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Oil production continued to decline in the older fields onshore in Europe, and large-scale production from North Sea fields still awaited completion of producing facilities. Gas production increased in The Netherlands and in the British North Sea, but was near its peak from present producing fields. There were 2 giant oil discoveries in Jurassic sandstones in the northern North Sea, Statfjord in the Norwegian area and Ninian in the United Kingdom sector. A series of still mostly unevaluated oil and gas condensate fields was found in the United Kingdom sector, including 4 oil discoveries in the Moray Firth basin east of Scotland. Oil and gas fields were found in the Norwegian and Dutch areas, and a gas discovery in German waters. There was active exploratory drilling on th Atlantic shelf west of the Shetland Islands, and oil shows were reported in one well. Oil was discovered for the first time in Greece, in the northern Aegean Sea. Two wells off the coast of southern Ireland flowed oil. In Italy the Melossa field, discovered in 1973 northeast of Milan, proved to have major gas and oil reserves. An oil discovery was made on the Adriatic coast of Italy. Wells on the Swedish Island of Gotland pumped small volumes of oil from the lower Paleozoic. Minor oil and gas discoveries were made in France, and there were 4 gas finds in Germany, one of them apparently important.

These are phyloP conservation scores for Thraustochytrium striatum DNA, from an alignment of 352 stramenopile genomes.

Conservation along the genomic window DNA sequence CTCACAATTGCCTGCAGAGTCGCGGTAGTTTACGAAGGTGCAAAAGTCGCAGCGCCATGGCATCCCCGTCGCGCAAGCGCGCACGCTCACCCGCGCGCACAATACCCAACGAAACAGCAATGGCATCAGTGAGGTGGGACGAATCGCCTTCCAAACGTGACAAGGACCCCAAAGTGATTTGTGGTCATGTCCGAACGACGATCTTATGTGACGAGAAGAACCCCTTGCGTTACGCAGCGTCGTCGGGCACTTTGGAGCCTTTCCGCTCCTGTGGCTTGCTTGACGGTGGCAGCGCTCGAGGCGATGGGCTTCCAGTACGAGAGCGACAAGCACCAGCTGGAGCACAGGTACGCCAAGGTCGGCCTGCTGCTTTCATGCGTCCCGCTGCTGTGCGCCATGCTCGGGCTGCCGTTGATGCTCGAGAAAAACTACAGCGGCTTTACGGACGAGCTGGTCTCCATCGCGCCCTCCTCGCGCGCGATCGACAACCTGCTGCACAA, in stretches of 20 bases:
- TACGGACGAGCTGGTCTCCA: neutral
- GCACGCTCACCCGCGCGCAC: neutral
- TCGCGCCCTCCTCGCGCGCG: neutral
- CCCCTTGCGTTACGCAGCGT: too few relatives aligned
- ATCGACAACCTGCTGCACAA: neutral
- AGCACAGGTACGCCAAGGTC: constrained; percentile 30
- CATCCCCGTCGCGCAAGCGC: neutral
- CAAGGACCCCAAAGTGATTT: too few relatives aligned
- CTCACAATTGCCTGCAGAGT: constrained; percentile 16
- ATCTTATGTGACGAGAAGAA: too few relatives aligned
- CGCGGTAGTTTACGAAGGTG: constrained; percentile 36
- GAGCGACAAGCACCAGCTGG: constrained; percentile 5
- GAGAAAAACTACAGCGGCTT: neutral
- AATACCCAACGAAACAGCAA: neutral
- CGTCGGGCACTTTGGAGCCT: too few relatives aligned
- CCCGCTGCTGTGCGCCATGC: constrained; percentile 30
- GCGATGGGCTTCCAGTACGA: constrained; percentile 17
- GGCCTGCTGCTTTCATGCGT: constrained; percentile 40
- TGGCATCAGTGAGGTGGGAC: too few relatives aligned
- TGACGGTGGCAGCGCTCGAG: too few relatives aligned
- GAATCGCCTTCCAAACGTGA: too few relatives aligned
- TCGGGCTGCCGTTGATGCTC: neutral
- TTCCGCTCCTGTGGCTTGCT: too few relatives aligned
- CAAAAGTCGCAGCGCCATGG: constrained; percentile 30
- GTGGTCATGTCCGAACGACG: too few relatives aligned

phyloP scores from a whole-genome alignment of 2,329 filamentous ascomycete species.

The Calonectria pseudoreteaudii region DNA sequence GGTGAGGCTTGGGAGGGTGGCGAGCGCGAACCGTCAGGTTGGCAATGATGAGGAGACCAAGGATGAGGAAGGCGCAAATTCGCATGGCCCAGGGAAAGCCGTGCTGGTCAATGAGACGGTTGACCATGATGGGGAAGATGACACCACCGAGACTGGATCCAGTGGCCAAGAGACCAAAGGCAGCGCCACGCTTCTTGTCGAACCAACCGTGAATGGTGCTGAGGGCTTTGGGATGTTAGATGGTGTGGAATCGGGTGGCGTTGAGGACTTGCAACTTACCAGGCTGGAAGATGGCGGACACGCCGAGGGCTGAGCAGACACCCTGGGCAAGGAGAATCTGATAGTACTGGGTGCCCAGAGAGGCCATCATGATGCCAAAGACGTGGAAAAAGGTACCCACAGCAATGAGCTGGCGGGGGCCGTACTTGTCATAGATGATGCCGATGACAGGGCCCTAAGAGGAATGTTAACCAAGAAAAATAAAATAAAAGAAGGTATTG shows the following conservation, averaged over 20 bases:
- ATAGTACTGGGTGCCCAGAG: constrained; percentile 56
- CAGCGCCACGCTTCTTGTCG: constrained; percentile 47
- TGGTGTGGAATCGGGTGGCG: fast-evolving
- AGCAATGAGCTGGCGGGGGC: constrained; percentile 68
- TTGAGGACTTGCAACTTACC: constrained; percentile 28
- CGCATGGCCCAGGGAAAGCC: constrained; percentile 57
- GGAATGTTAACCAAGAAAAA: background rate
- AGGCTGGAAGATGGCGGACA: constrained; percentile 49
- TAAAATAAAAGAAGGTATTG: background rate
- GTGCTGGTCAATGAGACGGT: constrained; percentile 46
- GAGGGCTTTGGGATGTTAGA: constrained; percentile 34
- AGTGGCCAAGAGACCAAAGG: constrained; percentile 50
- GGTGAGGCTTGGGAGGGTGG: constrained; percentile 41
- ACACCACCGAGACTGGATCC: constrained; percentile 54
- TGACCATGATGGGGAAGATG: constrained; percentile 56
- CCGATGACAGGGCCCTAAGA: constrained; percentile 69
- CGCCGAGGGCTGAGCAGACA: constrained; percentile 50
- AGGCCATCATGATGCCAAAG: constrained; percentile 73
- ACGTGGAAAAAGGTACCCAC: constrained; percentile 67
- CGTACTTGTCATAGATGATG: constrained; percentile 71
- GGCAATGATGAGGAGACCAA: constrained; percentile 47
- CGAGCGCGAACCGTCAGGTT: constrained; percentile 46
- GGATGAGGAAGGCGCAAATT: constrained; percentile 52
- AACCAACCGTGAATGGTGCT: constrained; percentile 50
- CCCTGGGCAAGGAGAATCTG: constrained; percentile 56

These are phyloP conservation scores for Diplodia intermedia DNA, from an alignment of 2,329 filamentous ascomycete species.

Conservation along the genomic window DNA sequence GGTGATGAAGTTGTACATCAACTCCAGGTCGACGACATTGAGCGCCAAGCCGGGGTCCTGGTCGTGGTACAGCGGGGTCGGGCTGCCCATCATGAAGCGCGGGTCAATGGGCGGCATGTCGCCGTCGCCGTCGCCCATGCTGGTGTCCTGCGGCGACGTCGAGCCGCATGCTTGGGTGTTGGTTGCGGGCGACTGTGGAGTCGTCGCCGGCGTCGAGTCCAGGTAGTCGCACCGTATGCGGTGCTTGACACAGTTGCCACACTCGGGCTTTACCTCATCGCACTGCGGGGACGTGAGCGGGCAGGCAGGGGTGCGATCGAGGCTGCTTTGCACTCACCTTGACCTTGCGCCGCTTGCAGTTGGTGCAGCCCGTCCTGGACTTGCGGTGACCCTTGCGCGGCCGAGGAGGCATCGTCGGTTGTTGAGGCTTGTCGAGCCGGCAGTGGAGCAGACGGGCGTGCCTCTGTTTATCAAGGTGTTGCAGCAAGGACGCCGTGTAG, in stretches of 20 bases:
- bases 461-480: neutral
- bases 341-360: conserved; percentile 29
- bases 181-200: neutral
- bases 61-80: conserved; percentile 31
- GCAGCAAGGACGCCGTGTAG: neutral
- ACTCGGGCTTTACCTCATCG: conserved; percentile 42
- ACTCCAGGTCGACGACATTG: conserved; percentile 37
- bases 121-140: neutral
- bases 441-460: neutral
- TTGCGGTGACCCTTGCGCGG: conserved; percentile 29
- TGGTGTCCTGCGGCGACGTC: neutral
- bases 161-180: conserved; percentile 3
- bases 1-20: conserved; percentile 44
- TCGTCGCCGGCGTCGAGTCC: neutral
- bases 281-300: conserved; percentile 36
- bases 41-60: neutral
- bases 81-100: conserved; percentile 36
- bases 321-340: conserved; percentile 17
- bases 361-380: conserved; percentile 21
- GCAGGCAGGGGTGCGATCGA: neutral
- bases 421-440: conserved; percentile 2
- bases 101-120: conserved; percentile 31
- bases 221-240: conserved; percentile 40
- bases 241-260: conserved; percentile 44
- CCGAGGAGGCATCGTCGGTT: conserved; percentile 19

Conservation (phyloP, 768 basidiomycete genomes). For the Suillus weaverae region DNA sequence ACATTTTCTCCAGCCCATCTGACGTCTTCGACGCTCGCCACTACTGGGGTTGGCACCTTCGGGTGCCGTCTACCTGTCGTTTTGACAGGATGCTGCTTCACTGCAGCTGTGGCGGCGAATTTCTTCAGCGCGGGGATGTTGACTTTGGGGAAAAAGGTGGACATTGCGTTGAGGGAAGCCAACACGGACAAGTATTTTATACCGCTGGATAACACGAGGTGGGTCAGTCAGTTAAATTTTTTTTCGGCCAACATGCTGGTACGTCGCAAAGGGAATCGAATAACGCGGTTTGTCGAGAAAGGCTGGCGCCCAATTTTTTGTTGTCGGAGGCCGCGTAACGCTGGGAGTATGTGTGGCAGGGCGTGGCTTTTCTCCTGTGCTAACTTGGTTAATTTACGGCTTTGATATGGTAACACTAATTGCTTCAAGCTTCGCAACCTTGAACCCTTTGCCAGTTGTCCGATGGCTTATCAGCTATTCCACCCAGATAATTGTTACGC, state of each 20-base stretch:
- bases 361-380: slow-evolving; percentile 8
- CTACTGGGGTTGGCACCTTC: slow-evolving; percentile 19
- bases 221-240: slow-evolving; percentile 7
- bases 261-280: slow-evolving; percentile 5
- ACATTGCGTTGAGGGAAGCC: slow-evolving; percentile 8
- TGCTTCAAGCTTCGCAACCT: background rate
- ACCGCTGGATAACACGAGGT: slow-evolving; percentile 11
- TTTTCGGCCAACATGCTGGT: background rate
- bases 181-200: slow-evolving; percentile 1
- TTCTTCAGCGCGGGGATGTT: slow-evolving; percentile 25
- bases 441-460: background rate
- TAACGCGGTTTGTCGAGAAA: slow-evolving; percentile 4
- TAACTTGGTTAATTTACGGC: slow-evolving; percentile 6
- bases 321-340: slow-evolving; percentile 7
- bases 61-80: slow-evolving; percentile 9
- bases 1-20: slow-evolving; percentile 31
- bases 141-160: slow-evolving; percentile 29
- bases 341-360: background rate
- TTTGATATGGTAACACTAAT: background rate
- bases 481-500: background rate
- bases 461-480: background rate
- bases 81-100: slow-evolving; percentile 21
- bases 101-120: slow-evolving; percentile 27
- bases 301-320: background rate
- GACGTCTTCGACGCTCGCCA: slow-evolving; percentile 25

In the Soviet Union production of oil and condensate was 9,185,000 b/d and of gas 25.2 Bcf/d. Production from the West Siberian basin increased 40%, and most of this was from the Samotlor field. A new-pool discovery in the Jurassic of the Salym field of western Siberia proved giant-size oil reserves. Oil was found in the Paleozoic in 2 new West Siberian fields. Gas discoveries were made in central and northwestern Siberia, Middle Asia, and offshore in the eastern Caspian Sea, and new oil fields were found in the western Caspian.
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